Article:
Cross-posted from GreenSource's The Green Source: A Blog of Sustainable Building
With little yet to celebrate as the talks in Durban continue into the second week, international negotiators and other delegates are hearing from local leaders with stories that defy the intransigency of the status quo.
A Matter of Leadership
I'm reminded today that it was Albert Einstein who I think gave us the right perspective about the power of example. "Setting example is not the main means of influencing another, it's the only means."
Yesterday, in an uplifting session, the World Green Building Council, in partnership with ICLEI-Local Governments for Sustainability and UN-Habitat, held up a suite of shining examples as part of its Government Leadership Awards to recognize local policies that are accelerating green building around the world. Award winners included San Francisco (Best Green Building Policy), Mexico City (Climate Action Leadership Award), Birmingham, UK (Urban Retrofit Award), Singapore (Regional Leadership Award), New York City (Industry Transformation Award) and Tokyo (Most Groundbreaking Policy Award).
"These cities have demonstrated that focusing on energy efficiency in the built environment delivers a range of benefits, including operational savings, energy security, health and well-being to building occupants, and provides a much needed boost to the economy," said Jane Henley, CEO of the World Green Building Council.
The theme was simple: green building provides a triple-bottom line opportunity for cities hungry for clean energy solutions. Cities are proving over and over again that green building programs will save energy, help save businesses and residents money, improve health and strengthen the local economy.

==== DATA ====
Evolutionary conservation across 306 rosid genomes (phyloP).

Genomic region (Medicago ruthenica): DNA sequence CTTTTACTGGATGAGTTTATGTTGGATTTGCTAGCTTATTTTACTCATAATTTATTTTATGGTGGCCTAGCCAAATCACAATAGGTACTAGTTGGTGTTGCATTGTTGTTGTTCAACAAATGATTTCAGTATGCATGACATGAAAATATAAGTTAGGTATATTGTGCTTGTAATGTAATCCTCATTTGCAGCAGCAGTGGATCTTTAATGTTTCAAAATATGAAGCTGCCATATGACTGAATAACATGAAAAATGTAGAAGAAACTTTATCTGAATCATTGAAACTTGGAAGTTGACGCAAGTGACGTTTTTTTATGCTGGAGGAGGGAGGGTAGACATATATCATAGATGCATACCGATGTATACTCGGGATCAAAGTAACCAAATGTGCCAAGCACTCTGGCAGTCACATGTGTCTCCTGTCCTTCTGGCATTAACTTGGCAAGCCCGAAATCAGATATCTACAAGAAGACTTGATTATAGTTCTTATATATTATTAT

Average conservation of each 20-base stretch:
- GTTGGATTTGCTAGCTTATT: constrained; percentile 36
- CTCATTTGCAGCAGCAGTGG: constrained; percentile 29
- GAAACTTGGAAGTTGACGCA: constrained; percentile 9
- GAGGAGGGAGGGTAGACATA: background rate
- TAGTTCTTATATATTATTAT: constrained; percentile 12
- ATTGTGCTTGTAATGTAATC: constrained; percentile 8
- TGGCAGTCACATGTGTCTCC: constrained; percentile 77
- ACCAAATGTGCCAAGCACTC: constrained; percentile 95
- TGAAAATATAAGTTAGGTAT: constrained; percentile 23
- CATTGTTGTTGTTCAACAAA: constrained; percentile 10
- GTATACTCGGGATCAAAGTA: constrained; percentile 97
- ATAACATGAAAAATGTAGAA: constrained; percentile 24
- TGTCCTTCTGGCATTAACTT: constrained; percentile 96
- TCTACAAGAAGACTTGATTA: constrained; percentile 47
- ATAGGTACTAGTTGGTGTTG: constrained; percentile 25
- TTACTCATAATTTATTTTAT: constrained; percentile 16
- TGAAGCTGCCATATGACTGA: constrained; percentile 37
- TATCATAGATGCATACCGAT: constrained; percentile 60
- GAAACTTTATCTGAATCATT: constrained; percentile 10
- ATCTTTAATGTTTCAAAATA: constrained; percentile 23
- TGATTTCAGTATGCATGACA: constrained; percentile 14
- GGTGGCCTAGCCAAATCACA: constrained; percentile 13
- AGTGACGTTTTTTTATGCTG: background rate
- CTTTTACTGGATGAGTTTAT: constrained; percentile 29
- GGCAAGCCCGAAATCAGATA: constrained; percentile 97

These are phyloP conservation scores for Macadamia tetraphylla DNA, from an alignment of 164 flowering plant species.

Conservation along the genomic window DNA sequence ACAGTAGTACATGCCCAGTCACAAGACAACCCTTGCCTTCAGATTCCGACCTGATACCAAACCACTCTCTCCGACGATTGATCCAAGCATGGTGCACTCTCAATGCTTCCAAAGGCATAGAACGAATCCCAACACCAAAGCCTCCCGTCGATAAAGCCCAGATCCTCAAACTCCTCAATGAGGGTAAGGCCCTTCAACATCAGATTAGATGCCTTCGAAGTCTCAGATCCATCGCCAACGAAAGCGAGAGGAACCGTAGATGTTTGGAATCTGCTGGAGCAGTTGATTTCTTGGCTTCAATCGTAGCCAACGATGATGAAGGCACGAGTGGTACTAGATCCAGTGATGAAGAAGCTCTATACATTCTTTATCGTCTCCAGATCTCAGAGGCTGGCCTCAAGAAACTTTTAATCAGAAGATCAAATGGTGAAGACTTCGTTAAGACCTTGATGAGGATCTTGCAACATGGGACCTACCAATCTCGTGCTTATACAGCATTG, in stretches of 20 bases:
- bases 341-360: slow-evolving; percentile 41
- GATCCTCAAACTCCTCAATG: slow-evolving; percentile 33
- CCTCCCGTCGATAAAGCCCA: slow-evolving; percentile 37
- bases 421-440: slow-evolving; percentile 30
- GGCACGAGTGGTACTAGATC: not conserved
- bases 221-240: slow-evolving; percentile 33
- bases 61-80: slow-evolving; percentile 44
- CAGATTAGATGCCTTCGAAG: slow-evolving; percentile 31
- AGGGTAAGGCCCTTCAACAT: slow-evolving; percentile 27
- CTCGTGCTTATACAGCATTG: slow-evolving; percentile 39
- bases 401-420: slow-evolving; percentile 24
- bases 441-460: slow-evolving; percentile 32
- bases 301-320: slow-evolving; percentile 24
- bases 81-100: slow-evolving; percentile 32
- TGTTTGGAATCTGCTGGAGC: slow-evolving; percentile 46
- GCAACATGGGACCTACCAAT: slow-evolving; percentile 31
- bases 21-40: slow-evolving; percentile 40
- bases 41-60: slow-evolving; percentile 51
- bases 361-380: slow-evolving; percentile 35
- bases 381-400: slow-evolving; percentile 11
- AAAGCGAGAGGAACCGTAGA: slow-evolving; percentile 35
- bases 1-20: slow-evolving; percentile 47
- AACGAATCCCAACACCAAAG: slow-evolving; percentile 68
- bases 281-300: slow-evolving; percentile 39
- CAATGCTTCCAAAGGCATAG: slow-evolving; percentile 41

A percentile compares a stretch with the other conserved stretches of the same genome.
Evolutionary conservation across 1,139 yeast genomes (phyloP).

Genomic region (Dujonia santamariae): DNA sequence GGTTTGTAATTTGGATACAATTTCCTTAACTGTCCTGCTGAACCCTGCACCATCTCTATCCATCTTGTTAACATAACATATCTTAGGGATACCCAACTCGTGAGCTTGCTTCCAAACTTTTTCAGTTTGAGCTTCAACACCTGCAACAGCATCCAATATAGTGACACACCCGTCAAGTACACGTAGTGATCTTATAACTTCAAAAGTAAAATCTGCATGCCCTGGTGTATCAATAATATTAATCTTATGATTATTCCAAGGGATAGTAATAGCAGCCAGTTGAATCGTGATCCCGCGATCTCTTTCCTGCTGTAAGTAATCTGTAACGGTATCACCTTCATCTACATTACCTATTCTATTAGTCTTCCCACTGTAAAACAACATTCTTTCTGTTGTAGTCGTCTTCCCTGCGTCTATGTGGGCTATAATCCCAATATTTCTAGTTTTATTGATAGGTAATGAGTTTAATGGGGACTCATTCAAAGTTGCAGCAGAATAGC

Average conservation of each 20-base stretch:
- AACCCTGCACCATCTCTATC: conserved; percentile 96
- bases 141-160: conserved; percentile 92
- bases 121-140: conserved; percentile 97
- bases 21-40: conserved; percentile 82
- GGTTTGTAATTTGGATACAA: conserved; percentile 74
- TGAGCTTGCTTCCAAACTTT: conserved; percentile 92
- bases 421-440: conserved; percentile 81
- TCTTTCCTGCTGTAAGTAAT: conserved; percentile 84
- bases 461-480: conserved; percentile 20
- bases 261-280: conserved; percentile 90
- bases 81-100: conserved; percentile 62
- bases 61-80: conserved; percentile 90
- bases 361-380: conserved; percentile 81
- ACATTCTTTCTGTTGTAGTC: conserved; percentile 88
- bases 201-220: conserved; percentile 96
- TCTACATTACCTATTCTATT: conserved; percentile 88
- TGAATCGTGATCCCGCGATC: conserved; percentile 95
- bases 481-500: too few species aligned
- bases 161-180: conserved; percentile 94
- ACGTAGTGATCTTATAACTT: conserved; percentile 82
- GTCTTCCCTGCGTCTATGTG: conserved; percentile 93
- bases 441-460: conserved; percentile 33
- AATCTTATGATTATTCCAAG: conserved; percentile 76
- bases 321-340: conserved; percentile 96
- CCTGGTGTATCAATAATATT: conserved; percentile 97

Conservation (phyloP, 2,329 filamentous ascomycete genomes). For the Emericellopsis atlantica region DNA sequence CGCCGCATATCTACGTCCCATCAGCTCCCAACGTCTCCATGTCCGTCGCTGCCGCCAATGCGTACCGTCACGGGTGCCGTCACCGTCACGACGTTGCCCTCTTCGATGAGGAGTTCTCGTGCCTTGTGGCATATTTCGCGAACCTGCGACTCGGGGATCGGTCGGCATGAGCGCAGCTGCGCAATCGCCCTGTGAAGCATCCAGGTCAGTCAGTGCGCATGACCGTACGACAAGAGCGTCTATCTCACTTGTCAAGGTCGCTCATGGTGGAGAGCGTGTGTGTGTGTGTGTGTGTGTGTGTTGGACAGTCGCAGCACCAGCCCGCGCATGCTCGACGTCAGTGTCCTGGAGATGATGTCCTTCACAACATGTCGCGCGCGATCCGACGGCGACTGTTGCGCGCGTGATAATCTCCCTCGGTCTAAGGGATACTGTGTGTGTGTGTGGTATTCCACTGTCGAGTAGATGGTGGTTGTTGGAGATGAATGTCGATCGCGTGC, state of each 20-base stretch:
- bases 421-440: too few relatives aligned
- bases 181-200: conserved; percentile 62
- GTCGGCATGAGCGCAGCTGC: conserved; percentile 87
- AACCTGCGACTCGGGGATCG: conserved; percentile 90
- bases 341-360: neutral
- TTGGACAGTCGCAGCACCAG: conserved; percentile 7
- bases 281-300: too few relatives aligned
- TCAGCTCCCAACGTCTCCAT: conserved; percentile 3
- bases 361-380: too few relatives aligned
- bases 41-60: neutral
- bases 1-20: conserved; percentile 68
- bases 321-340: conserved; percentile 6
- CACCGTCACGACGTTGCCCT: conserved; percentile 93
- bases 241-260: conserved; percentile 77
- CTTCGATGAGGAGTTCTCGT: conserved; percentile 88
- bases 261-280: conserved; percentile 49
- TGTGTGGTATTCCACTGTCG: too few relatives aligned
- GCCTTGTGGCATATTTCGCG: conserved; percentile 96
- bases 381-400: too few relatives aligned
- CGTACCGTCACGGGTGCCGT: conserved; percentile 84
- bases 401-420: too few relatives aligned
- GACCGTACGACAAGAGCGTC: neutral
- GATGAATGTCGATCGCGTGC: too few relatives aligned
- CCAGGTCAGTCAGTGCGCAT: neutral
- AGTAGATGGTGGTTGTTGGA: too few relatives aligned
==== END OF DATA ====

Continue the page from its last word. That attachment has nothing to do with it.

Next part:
For ICLEI, which represents about 1,300 cities around the world, it's about creating a sustainable future. And for buildings the future is now. "Where ever you are, you can build the buildings of the future, today" said David Cadman, President of ICLEI and Vice Mayor of Vancouver, Canada.
Yes We Can
Tokyo, a city with a strong, rich history in green building, won WorldGBC's Most Groundbreaking Policy Award because of its Cap-and-Trade program, which is the first in the world to include buildings.
"Before the earthquake, many Japanese believed that we could not further reduce the energy consumption since Japan was doing the maximum in terms of the energy efficiency," said Yoshio Wagai, senior director of the Tokyo Metropolitan Government's Urban and Global Environment Division.
Despite the doubters, Wagai knew his city would meet the challenge. "But in reality we could do more. Yes, we could!" said Wagai. "Even in such a difficult situation, many buildings in Tokyo succeeded in significantly reducing energy consumption by about 20 percent compared with the previous year without sacrificing their functionality."
In Birmingham, UK, the city's building retrofit program will spur £1.5 billion of green retrofits in more than 200,000 buildings and helping to create 16,000 jobs in the next 15 years.
"It is very difficult to change the pattern of development," said Martha Delgado, minister of environment, who accepted the Climate Action Leadership Award on behalf of Mexico City. "But changing these patterns are a matter of leadership." Through implementing its climate action plan, Mexico City is on course to reduce CO2 emissions by 7 million tons by 2012.
Countries here at Durban can learn a lot from these city leaders, who simply refuse to listen to the naysayers and are taking action now to power a green, prosperous economy from the ground up.